The human element

I do not consider myself a people photographer. My most focused project work to date has been exclusively centered on the traces and remnants of humanity... architecture, roads, signs, landscaping, agriculture, etc. I spent several years documenting the locations of human death in a series of Roadside Memorials. None of these series include any people in the photographs, even though the work I do is always a reflection of humanity. The man-altered landscape, the anonymous poetry of nowhere, the ghosts of road culture victims. My images represent the visual experiences of the individual in the paradoxical loneliness of a human saturated environment. We are always in the shadow of humanity.


My personal goal/challenge for the coming years is to include people in my projects. I began with a first step this week, photographing a woman on Rising Sun Avenue. Rising Sun is a series that evolved out of Hard Times and Poetry of Nowhere. An old roadway in Northeast Philadelphia, Rising Sun Avenue runs from Broad Street to Cottman Avenue.I've always been fascinated with the old roads. The diagonal and winding roads in Philadelphia that pre-date the grid system. Roads like Germantown Avenue, Oxford Avenue, and Ridge Avenue, these roads are among the oldest in the city and were the pathways of commerce and travel into and out of Colonial Philadelphia. The original courier routes, many of these roads pre-date European settlers, who simply adopted existing Native American trails when establishing roads. The more modern grid system of city streets were built around these older pathways. Passing through the neighborhoods of Hunting Park, Fairhill, Olney, Lawncrest, and Cheltenham, Rising Sun Avenue reflects a widely diverse history of the city, both past and present. I've been fascinated with these old roads dating back to the 1970's when I delivered flowers all over the city. I knew the city like the back of my hand mostly because of the simplicity of the grid. It was the quirkiness of the old diagonals that would baffle me. It is easy to know that the 2200 block of Chestnut Street is near 22nd Street, but where is the 4800 block of Germantown Avenue? (This was the seventies remember... no cell phones, no GPS. Driving around the city making deliveries was a totally different experience than it is today)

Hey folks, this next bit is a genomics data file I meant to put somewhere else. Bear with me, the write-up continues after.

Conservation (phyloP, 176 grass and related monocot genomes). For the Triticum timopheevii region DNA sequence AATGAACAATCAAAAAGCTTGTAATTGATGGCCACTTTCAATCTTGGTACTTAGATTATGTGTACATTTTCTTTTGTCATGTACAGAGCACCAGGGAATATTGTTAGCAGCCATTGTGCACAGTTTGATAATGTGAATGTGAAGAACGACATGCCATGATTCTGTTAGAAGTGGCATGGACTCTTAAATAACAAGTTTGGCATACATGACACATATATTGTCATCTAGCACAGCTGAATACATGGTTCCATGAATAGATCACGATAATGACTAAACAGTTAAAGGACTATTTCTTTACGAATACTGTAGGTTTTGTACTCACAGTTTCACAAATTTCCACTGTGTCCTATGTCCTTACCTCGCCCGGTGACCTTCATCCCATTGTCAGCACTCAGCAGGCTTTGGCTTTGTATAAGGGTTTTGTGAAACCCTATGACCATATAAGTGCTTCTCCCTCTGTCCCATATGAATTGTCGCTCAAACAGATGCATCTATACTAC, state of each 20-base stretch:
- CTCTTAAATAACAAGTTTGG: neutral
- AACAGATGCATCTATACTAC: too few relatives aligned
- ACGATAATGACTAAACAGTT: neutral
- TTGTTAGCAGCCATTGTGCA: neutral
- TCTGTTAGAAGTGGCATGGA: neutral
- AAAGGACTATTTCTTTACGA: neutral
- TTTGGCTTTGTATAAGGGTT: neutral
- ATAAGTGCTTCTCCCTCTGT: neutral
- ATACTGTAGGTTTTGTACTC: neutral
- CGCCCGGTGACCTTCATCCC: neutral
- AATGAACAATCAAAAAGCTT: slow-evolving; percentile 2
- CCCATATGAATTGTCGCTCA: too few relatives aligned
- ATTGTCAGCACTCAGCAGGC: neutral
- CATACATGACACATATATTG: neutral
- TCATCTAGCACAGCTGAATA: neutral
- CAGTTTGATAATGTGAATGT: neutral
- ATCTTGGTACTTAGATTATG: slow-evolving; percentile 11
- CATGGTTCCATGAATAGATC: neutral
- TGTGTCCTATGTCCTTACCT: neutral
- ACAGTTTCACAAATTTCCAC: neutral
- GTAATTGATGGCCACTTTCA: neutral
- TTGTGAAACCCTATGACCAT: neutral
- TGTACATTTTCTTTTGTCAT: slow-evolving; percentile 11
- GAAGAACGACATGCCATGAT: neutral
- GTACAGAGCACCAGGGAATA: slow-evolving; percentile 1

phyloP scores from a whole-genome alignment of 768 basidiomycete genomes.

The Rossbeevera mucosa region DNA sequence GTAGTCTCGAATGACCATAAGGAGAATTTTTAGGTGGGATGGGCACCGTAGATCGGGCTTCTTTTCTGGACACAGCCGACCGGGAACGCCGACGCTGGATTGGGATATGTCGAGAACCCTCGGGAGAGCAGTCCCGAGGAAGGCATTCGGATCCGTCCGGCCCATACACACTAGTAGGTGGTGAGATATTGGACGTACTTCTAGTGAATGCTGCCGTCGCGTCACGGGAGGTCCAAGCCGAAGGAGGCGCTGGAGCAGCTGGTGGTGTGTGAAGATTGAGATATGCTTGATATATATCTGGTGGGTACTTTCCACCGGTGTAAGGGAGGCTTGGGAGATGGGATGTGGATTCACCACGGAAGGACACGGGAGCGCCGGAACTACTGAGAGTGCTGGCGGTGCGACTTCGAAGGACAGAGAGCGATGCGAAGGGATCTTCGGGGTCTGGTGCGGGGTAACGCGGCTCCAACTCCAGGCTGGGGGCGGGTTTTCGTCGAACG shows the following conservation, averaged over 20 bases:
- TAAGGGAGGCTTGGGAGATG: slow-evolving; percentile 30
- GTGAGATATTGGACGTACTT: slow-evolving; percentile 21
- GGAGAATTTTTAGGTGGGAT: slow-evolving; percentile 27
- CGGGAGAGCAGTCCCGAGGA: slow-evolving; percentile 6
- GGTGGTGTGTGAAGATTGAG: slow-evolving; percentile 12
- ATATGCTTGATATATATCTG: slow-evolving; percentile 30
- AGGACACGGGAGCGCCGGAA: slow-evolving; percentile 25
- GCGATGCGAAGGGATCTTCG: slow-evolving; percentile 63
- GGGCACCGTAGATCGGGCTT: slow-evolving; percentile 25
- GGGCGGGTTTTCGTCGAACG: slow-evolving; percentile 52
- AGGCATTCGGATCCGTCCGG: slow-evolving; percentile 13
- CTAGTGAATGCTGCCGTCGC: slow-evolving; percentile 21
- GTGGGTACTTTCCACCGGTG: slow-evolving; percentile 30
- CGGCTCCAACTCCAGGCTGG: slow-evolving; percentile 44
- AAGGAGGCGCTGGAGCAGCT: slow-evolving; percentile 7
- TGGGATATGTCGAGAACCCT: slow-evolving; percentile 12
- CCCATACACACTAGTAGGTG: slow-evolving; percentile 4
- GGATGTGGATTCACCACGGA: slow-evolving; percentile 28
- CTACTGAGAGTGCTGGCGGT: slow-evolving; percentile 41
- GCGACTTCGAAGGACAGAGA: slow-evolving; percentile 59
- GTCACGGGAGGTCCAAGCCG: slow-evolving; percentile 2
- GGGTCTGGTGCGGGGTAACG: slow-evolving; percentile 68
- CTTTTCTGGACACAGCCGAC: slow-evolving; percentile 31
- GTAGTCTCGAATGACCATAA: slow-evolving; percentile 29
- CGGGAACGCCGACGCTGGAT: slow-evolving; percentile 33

It is important to me that people in my photography be connected to the context of the project. The woman in the first Rising Sun portrait is a tri-athlete named Kristen who runs and trains along these neighborhoods as part of her daily routine. Regularly running ten miles a day, this portrait of Kristen was taken at 6AM during the middle of her run. As soon as we finished the shoot, she was off down the road. That type of context is what I am after in this series. I am looking for people who live and work along Rising Sun, individuals and families who are connected to the physical and historic nature of the road itself,  and eventually want to make portraits of people from the entire length of the road and include all the neighborhoods.

This thought process reminded me of a small series I did a couple years ago that did involve people. At the 2009 installation of Zoe Strauss' I-95 show I decided to make some portraits of people who were connected to her, standing beside a photograph  from the show. One of the unique features of all the I-95 shows was that at the end of the day, visitors to the show are allowed to take a photograph off the wall to keep. Near the end of the day, people tend to camp out and claim the territory around the photograph they intend to take home. Using that context, I asked people with a personal connection to Zoe to choose a photograph to stand next to. Most of these decisions were made on the spur of the moment, and weren't necessarily the image that person intended to go home with, but I later found myself fascinated with some of the pairings in these portraits. There is some level of subconscious connection between the person and the photograph in many of these images. They are all personally connected to Zoe the photographer, and to the Zoe Strauss photograph as well.






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